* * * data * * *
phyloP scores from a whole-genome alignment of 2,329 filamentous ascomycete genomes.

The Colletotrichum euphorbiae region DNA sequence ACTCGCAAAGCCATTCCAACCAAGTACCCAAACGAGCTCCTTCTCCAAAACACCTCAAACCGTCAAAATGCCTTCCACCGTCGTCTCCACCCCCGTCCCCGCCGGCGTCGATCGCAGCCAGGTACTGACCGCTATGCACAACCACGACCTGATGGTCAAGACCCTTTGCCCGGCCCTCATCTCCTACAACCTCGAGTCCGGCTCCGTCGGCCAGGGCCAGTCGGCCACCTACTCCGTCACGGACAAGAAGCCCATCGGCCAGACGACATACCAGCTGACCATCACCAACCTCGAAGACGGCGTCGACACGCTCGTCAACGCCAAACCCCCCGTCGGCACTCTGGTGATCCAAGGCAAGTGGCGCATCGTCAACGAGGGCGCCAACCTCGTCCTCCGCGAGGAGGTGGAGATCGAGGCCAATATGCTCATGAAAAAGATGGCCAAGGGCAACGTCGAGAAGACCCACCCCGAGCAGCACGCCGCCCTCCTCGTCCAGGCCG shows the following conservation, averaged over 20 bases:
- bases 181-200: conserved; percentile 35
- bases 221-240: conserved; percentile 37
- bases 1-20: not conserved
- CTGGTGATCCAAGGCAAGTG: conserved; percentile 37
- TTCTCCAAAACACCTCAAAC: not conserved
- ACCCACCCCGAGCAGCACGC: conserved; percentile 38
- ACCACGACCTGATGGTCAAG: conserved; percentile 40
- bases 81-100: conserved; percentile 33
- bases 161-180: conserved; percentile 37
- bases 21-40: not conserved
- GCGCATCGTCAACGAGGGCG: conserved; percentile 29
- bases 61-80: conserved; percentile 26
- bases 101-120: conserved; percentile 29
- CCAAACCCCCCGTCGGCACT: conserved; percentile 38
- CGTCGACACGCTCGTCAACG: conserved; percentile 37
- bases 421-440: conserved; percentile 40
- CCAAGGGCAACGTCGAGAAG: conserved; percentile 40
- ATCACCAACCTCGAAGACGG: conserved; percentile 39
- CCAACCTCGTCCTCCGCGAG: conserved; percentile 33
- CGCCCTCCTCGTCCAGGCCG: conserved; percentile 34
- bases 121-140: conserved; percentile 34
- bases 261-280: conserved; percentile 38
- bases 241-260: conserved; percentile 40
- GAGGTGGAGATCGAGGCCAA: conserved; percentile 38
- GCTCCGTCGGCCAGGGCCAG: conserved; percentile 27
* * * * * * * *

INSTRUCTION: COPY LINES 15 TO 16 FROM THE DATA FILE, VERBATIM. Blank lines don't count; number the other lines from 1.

- bases 101-120: conserved; percentile 29
- CCAAACCCCCCGTCGGCACT: conserved; percentile 38